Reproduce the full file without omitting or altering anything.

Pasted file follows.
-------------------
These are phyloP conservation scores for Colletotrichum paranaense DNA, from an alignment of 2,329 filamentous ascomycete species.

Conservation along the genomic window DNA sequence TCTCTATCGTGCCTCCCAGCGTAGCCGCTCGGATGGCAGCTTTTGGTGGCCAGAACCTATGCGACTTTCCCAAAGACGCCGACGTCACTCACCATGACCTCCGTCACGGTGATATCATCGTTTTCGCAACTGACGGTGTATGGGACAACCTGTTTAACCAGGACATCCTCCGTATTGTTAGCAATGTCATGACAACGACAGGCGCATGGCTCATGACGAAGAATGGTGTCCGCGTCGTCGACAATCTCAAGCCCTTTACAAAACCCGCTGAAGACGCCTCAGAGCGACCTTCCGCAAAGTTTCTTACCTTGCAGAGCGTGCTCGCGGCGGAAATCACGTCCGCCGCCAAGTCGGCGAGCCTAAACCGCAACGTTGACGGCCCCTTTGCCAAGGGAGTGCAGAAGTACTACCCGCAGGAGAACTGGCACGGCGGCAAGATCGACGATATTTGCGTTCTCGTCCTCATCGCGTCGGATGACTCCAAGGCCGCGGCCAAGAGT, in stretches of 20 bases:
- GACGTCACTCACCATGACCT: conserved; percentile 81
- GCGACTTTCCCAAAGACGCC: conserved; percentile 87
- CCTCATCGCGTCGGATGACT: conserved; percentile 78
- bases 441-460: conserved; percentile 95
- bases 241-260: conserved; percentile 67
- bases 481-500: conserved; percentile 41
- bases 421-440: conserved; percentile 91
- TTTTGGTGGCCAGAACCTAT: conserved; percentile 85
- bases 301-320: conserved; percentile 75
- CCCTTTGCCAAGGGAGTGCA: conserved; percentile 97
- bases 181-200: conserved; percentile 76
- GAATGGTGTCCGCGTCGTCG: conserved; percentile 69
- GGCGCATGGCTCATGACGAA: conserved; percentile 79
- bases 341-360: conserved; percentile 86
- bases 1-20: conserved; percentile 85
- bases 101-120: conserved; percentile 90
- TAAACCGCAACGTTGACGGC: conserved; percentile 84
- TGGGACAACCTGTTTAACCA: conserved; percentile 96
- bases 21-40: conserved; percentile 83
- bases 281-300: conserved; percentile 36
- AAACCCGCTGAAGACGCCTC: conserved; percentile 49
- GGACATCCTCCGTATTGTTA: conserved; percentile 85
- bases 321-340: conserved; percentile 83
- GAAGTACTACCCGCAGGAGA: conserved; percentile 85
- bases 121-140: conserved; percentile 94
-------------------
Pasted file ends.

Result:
These are phyloP conservation scores for Colletotrichum paranaense DNA, from an alignment of 2,329 filamentous ascomycete species.

Conservation along the genomic window DNA sequence TCTCTATCGTGCCTCCCAGCGTAGCCGCTCGGATGGCAGCTTTTGGTGGCCAGAACCTATGCGACTTTCCCAAAGACGCCGACGTCACTCACCATGACCTCCGTCACGGTGATATCATCGTTTTCGCAACTGACGGTGTATGGGACAACCTGTTTAACCAGGACATCCTCCGTATTGTTAGCAATGTCATGACAACGACAGGCGCATGGCTCATGACGAAGAATGGTGTCCGCGTCGTCGACAATCTCAAGCCCTTTACAAAACCCGCTGAAGACGCCTCAGAGCGACCTTCCGCAAAGTTTCTTACCTTGCAGAGCGTGCTCGCGGCGGAAATCACGTCCGCCGCCAAGTCGGCGAGCCTAAACCGCAACGTTGACGGCCCCTTTGCCAAGGGAGTGCAGAAGTACTACCCGCAGGAGAACTGGCACGGCGGCAAGATCGACGATATTTGCGTTCTCGTCCTCATCGCGTCGGATGACTCCAAGGCCGCGGCCAAGAGT, in stretches of 20 bases:
- GACGTCACTCACCATGACCT: conserved; percentile 81
- GCGACTTTCCCAAAGACGCC: conserved; percentile 87
- CCTCATCGCGTCGGATGACT: conserved; percentile 78
- bases 441-460: conserved; percentile 95
- bases 241-260: conserved; percentile 67
- bases 481-500: conserved; percentile 41
- bases 421-440: conserved; percentile 91
- TTTTGGTGGCCAGAACCTAT: conserved; percentile 85
- bases 301-320: conserved; percentile 75
- CCCTTTGCCAAGGGAGTGCA: conserved; percentile 97
- bases 181-200: conserved; percentile 76
- GAATGGTGTCCGCGTCGTCG: conserved; percentile 69
- GGCGCATGGCTCATGACGAA: conserved; percentile 79
- bases 341-360: conserved; percentile 86
- bases 1-20: conserved; percentile 85
- bases 101-120: conserved; percentile 90
- TAAACCGCAACGTTGACGGC: conserved; percentile 84
- TGGGACAACCTGTTTAACCA: conserved; percentile 96
- bases 21-40: conserved; percentile 83
- bases 281-300: conserved; percentile 36
- AAACCCGCTGAAGACGCCTC: conserved; percentile 49
- GGACATCCTCCGTATTGTTA: conserved; percentile 85
- bases 321-340: conserved; percentile 83
- GAAGTACTACCCGCAGGAGA: conserved; percentile 85
- bases 121-140: conserved; percentile 94